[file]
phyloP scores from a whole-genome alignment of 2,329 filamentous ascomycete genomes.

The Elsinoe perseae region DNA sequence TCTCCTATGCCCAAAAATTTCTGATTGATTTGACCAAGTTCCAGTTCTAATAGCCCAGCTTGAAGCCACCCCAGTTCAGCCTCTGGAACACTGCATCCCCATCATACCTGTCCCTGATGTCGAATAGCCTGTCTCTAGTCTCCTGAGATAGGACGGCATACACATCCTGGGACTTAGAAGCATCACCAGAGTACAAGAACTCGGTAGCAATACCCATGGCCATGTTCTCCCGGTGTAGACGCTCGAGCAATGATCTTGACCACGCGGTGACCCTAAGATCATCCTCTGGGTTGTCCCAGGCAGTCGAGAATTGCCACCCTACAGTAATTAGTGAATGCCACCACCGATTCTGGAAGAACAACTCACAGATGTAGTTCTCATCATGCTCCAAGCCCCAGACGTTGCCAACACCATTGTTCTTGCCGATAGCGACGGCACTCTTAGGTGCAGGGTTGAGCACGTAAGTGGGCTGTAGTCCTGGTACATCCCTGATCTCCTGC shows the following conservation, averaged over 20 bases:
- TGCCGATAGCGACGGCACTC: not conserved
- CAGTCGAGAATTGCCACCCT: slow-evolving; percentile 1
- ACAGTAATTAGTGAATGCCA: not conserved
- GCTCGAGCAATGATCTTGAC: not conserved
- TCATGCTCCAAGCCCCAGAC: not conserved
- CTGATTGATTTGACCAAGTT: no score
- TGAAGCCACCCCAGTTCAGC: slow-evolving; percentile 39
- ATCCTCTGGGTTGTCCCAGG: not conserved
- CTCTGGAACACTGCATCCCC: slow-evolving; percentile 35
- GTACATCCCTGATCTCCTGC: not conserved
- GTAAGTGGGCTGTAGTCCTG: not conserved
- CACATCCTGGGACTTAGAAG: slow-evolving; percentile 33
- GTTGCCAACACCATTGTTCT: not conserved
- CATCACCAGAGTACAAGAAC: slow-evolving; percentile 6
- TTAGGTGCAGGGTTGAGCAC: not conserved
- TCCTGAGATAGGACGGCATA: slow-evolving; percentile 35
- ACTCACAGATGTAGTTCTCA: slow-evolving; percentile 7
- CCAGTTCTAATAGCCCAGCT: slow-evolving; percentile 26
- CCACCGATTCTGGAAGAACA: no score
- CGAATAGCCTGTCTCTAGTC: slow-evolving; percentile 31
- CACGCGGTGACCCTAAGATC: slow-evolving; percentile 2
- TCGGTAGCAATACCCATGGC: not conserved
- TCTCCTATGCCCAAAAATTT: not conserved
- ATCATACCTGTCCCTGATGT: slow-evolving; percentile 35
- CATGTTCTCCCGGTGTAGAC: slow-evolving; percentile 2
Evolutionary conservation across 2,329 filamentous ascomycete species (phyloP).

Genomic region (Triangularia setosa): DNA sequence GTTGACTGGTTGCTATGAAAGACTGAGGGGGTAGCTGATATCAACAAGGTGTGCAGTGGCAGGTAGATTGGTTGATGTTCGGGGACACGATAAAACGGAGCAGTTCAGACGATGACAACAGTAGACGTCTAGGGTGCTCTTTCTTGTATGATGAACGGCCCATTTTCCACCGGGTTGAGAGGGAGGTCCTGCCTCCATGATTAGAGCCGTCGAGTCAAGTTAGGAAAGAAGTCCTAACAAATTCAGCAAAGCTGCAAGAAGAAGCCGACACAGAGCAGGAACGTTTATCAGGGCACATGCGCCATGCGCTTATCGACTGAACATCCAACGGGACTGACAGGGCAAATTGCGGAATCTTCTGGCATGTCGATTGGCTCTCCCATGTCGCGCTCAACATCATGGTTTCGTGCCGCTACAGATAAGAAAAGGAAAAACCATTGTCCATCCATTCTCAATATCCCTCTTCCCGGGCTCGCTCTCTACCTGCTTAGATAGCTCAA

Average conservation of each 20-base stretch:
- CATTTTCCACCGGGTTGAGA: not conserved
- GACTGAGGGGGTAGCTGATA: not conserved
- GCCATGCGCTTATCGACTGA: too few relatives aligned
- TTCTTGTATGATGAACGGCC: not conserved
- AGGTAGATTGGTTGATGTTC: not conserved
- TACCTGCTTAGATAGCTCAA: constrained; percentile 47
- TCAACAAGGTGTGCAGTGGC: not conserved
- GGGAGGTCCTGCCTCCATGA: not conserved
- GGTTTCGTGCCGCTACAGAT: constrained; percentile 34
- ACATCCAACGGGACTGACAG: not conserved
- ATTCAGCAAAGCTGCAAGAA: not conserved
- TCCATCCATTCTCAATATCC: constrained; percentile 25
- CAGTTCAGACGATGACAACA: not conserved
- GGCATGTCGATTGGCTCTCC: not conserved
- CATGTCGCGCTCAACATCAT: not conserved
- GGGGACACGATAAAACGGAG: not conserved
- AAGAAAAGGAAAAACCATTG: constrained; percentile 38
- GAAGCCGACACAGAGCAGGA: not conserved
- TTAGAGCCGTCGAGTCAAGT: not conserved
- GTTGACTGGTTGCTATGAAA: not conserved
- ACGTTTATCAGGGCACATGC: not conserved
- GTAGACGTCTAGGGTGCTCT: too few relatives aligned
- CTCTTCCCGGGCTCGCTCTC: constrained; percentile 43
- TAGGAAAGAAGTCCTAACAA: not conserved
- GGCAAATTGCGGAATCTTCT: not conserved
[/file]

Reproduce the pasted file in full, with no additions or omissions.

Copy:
phyloP scores from a whole-genome alignment of 2,329 filamentous ascomycete genomes.

The Elsinoe perseae region DNA sequence TCTCCTATGCCCAAAAATTTCTGATTGATTTGACCAAGTTCCAGTTCTAATAGCCCAGCTTGAAGCCACCCCAGTTCAGCCTCTGGAACACTGCATCCCCATCATACCTGTCCCTGATGTCGAATAGCCTGTCTCTAGTCTCCTGAGATAGGACGGCATACACATCCTGGGACTTAGAAGCATCACCAGAGTACAAGAACTCGGTAGCAATACCCATGGCCATGTTCTCCCGGTGTAGACGCTCGAGCAATGATCTTGACCACGCGGTGACCCTAAGATCATCCTCTGGGTTGTCCCAGGCAGTCGAGAATTGCCACCCTACAGTAATTAGTGAATGCCACCACCGATTCTGGAAGAACAACTCACAGATGTAGTTCTCATCATGCTCCAAGCCCCAGACGTTGCCAACACCATTGTTCTTGCCGATAGCGACGGCACTCTTAGGTGCAGGGTTGAGCACGTAAGTGGGCTGTAGTCCTGGTACATCCCTGATCTCCTGC shows the following conservation, averaged over 20 bases:
- TGCCGATAGCGACGGCACTC: not conserved
- CAGTCGAGAATTGCCACCCT: slow-evolving; percentile 1
- ACAGTAATTAGTGAATGCCA: not conserved
- GCTCGAGCAATGATCTTGAC: not conserved
- TCATGCTCCAAGCCCCAGAC: not conserved
- CTGATTGATTTGACCAAGTT: no score
- TGAAGCCACCCCAGTTCAGC: slow-evolving; percentile 39
- ATCCTCTGGGTTGTCCCAGG: not conserved
- CTCTGGAACACTGCATCCCC: slow-evolving; percentile 35
- GTACATCCCTGATCTCCTGC: not conserved
- GTAAGTGGGCTGTAGTCCTG: not conserved
- CACATCCTGGGACTTAGAAG: slow-evolving; percentile 33
- GTTGCCAACACCATTGTTCT: not conserved
- CATCACCAGAGTACAAGAAC: slow-evolving; percentile 6
- TTAGGTGCAGGGTTGAGCAC: not conserved
- TCCTGAGATAGGACGGCATA: slow-evolving; percentile 35
- ACTCACAGATGTAGTTCTCA: slow-evolving; percentile 7
- CCAGTTCTAATAGCCCAGCT: slow-evolving; percentile 26
- CCACCGATTCTGGAAGAACA: no score
- CGAATAGCCTGTCTCTAGTC: slow-evolving; percentile 31
- CACGCGGTGACCCTAAGATC: slow-evolving; percentile 2
- TCGGTAGCAATACCCATGGC: not conserved
- TCTCCTATGCCCAAAAATTT: not conserved
- ATCATACCTGTCCCTGATGT: slow-evolving; percentile 35
- CATGTTCTCCCGGTGTAGAC: slow-evolving; percentile 2
Evolutionary conservation across 2,329 filamentous ascomycete species (phyloP).

Genomic region (Triangularia setosa): DNA sequence GTTGACTGGTTGCTATGAAAGACTGAGGGGGTAGCTGATATCAACAAGGTGTGCAGTGGCAGGTAGATTGGTTGATGTTCGGGGACACGATAAAACGGAGCAGTTCAGACGATGACAACAGTAGACGTCTAGGGTGCTCTTTCTTGTATGATGAACGGCCCATTTTCCACCGGGTTGAGAGGGAGGTCCTGCCTCCATGATTAGAGCCGTCGAGTCAAGTTAGGAAAGAAGTCCTAACAAATTCAGCAAAGCTGCAAGAAGAAGCCGACACAGAGCAGGAACGTTTATCAGGGCACATGCGCCATGCGCTTATCGACTGAACATCCAACGGGACTGACAGGGCAAATTGCGGAATCTTCTGGCATGTCGATTGGCTCTCCCATGTCGCGCTCAACATCATGGTTTCGTGCCGCTACAGATAAGAAAAGGAAAAACCATTGTCCATCCATTCTCAATATCCCTCTTCCCGGGCTCGCTCTCTACCTGCTTAGATAGCTCAA

Average conservation of each 20-base stretch:
- CATTTTCCACCGGGTTGAGA: not conserved
- GACTGAGGGGGTAGCTGATA: not conserved
- GCCATGCGCTTATCGACTGA: too few relatives aligned
- TTCTTGTATGATGAACGGCC: not conserved
- AGGTAGATTGGTTGATGTTC: not conserved
- TACCTGCTTAGATAGCTCAA: constrained; percentile 47
- TCAACAAGGTGTGCAGTGGC: not conserved
- GGGAGGTCCTGCCTCCATGA: not conserved
- GGTTTCGTGCCGCTACAGAT: constrained; percentile 34
- ACATCCAACGGGACTGACAG: not conserved
- ATTCAGCAAAGCTGCAAGAA: not conserved
- TCCATCCATTCTCAATATCC: constrained; percentile 25
- CAGTTCAGACGATGACAACA: not conserved
- GGCATGTCGATTGGCTCTCC: not conserved
- CATGTCGCGCTCAACATCAT: not conserved
- GGGGACACGATAAAACGGAG: not conserved
- AAGAAAAGGAAAAACCATTG: constrained; percentile 38
- GAAGCCGACACAGAGCAGGA: not conserved
- TTAGAGCCGTCGAGTCAAGT: not conserved
- GTTGACTGGTTGCTATGAAA: not conserved
- ACGTTTATCAGGGCACATGC: not conserved
- GTAGACGTCTAGGGTGCTCT: too few relatives aligned
- CTCTTCCCGGGCTCGCTCTC: constrained; percentile 43
- TAGGAAAGAAGTCCTAACAA: not conserved
- GGCAAATTGCGGAATCTTCT: not conserved